“If you want to go fast, go alone; if you want to go far, go together.”
A quick Google search to find the origins of the quote above, will yield results ranging from Warren Buffet to an ancient African proverb. Regardless of the origin, the truth of the statement resonates across industries and continents.
The global pandemic has heightened our awareness of the pitfalls of isolation and the need for trusted partnerships. Nations collaborated to share vaccines, while neighbors picked up groceries for each other. We all benefit when we work together.
Work from Home Culture
Throughout time, business partnerships have traditionally been cultivated through conferences, and networking events. Now, work-from-home (WFH) trends are on a steady incline. By the end of 2022, Ladders predicts that 25% of all employers in professional industries in North America will be working remotely.
Leaders of large organizations are at a crossroads. While a study by Microsoft found that over 50% of business owners are planning to reinstate a fully in-office working culture, such a move could lead to a large turnover. With 52% of employees considering a move to remote or hybrid jobs, leaders would be wise to lean into the desires of their employees.
While the nature of remote work makes forming a partnership locally more difficult, it has also opened the eyes of many to the possibilities of remote partnerships. A survey by The Owl Labs of 2,050 remote employees found that 90% self-reported having equal or increased productivity while working remotely. Thus, if an organization is already functioning efficiently with a team spread across the United States, imagine the possibilities that are available if they began collaborating with offshore teams!
Taking on offshore partnerships certainly comes with a fair share of challenges. Issues such as cultural differences, time changes, and language stand out. Those factors cannot be eliminated. However, certain variables can decrease their impact. Therefore, what are the best ways at forming a partnership?
Perhaps, the most important determining factor when choosing an offshore partner is the level to which they can adapt to the working culture of the clients they are serving. While no culture is superior to the other, all organizations must adapt to meet the needs and expectations of their clients. If one team is located in the cultural climate of the end clients, they need to collaborate with the offshore team to help them understand appropriate working practices and communication methods.
Additionally, time differences can be seen as both a blessing and a curse. Positively, a time difference creates the opportunity for projects to have attention 24/7. While one team is sleeping, the other team is active and responding to the needs of clients. Moreover, tasks can be assigned at the end of the day in one location and completed before the next day arrives. Nevertheless, collaboration time is greatly limited. Both teams have to sacrifice their ideal working hours to find the middle ground. Each organization must determine if these challenges are greater than the potential benefit of offshore partnerships.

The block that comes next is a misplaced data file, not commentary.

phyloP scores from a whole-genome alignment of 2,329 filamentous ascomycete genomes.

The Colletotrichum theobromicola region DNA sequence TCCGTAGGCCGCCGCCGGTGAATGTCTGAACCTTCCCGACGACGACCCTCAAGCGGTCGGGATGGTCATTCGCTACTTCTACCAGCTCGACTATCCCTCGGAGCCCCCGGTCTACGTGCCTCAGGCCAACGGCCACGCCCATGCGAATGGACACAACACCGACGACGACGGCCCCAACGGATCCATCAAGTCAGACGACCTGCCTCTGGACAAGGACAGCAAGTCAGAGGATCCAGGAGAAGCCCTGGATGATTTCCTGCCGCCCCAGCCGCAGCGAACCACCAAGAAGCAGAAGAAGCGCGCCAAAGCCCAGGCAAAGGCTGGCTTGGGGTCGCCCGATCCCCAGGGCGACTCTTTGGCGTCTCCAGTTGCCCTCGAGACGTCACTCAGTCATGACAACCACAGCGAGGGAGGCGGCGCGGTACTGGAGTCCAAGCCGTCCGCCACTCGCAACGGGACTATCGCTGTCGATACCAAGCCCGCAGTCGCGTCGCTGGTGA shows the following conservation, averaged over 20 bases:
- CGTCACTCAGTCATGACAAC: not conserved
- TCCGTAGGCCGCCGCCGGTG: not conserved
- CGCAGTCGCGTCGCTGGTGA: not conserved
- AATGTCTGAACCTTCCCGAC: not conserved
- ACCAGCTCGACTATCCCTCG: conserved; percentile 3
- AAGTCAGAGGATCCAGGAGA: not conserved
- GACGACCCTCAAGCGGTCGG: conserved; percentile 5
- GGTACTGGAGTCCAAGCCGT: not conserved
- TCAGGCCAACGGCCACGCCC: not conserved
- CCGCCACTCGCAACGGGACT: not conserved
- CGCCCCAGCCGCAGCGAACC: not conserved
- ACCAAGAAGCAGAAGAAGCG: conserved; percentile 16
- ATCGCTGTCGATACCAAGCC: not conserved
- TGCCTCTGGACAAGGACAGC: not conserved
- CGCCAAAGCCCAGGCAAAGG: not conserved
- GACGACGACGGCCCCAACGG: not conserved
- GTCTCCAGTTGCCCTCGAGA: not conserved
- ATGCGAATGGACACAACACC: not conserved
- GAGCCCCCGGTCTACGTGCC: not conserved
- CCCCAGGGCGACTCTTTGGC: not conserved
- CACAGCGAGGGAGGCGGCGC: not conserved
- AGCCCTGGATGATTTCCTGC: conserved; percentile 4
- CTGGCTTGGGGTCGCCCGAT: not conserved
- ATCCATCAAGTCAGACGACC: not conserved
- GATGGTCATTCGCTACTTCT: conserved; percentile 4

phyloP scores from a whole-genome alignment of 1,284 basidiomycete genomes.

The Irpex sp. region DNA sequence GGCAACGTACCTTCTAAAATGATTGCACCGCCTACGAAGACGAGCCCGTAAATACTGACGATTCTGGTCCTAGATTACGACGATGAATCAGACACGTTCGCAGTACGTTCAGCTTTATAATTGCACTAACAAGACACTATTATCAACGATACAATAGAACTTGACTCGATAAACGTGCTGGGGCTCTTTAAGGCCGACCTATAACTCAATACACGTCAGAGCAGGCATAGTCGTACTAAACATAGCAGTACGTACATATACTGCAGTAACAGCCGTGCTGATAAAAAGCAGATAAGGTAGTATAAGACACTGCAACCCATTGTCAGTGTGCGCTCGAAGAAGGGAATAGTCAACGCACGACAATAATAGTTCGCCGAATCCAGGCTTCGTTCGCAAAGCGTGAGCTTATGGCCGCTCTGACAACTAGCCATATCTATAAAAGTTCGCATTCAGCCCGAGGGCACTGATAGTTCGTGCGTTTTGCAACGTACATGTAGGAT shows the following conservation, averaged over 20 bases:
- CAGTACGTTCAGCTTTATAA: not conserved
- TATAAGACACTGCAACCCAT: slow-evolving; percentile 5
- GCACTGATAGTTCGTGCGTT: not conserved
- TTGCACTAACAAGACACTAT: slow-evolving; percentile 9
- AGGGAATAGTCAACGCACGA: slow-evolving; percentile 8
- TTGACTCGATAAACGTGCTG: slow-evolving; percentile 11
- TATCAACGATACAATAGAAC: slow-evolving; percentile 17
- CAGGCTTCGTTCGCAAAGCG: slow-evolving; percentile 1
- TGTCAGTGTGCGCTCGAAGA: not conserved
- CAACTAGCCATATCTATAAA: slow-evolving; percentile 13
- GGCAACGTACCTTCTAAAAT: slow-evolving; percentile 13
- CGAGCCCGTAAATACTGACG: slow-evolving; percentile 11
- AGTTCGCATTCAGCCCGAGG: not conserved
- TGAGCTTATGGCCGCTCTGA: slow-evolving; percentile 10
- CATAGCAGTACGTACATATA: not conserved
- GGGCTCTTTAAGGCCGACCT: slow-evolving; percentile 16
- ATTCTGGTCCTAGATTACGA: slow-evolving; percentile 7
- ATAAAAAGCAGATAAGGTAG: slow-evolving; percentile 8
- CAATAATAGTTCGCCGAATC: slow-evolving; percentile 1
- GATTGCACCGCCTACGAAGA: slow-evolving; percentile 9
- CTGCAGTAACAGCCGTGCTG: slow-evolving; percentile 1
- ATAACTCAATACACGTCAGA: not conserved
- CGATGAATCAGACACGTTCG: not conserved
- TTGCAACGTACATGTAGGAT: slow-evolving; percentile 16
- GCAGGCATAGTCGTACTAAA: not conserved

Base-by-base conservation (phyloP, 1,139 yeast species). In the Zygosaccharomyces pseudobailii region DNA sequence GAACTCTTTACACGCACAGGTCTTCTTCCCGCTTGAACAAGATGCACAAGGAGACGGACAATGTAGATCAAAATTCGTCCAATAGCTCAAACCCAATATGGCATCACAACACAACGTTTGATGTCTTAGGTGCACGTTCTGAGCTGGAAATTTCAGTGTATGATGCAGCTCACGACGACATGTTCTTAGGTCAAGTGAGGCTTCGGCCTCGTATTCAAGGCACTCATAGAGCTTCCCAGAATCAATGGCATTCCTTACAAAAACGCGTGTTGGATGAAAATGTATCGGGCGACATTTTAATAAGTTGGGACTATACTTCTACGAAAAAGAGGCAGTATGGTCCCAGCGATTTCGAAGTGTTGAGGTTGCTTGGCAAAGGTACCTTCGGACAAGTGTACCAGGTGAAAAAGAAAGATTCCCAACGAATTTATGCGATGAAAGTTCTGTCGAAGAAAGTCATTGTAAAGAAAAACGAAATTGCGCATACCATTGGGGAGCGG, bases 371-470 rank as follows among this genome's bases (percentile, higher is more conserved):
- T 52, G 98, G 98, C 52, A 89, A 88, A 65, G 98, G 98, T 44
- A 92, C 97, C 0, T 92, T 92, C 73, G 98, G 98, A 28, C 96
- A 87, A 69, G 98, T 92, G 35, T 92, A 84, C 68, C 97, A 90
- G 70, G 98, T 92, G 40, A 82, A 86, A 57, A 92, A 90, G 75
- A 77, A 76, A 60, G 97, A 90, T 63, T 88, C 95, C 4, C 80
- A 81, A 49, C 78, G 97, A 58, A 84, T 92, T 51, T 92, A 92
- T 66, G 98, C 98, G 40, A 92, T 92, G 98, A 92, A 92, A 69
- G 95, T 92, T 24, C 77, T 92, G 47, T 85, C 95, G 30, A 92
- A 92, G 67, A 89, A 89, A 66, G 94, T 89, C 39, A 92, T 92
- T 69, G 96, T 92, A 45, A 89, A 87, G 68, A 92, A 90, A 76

Scalability and Diversification
If partnerships create these challenges, should organizations focus on internal growth instead? I think two main factors make external partnerships attractive: scalability and diversification.
External partners allow a team to quickly scale to levels far beyond their current capacity. It takes time, patience, and considerable resources to grow a team internally. Finding talent, completing the hiring and onboarding process, and then keeping that talent is an endless cycle. However, with external partnerships, a team can grow while skipping many of these steps. Moreover, the financial commitments to onboard and offboard talent are far less costly.
Furthermore, external partners add diversification to a team’s capabilities. For example, while an organization might specialize in a few technologies. Adding a team with a wider tech stack can allow an organization to offer services they previously could not. Organizations need to move slowly when offering services that rely on their partners. First, by testing to see if the quality is up to their standards. Nevertheless, the possibilities for diversification are endless when finding unique partners.
Forming a Partnership
An example of an organization leaning into partnerships is my own, Rubico. Our entire business model is centered around partnerships. As a software development agency, we collaborate with web/marketing agencies, start-ups, nonprofits, and enterprise clients predominantly in the United States. However, our team is in the United States and India. Thus, we have worked tirelessly to establish a working culture that is in sync internally. That also adjusts to fit the needs of our clients. We have learned to remain agile, adjusting our systems and processes to make our partners more comfortable.
One of the most practical ways we adapt to our partners is by simply asking questions.For example, when we start a new partnership, we take time on a start-up call to ask our partners what project management systems they prefer. Also, what time of the day they like to meet, and who the final decision maker is on their team. All of these questions may seem simple. However, they establish from the outset that our team is willing to adapt to make the partnership successful.
In conclusion, the global pandemic and WFH culture have increased the awareness of the necessity and availability of partnerships, both locally and globally. Approach partnership with caution, as cultural differences and quality assurance take time to smooth out. However, once two partners are on the same page, the potential to scale one’s output and diversify services are worth the challenge.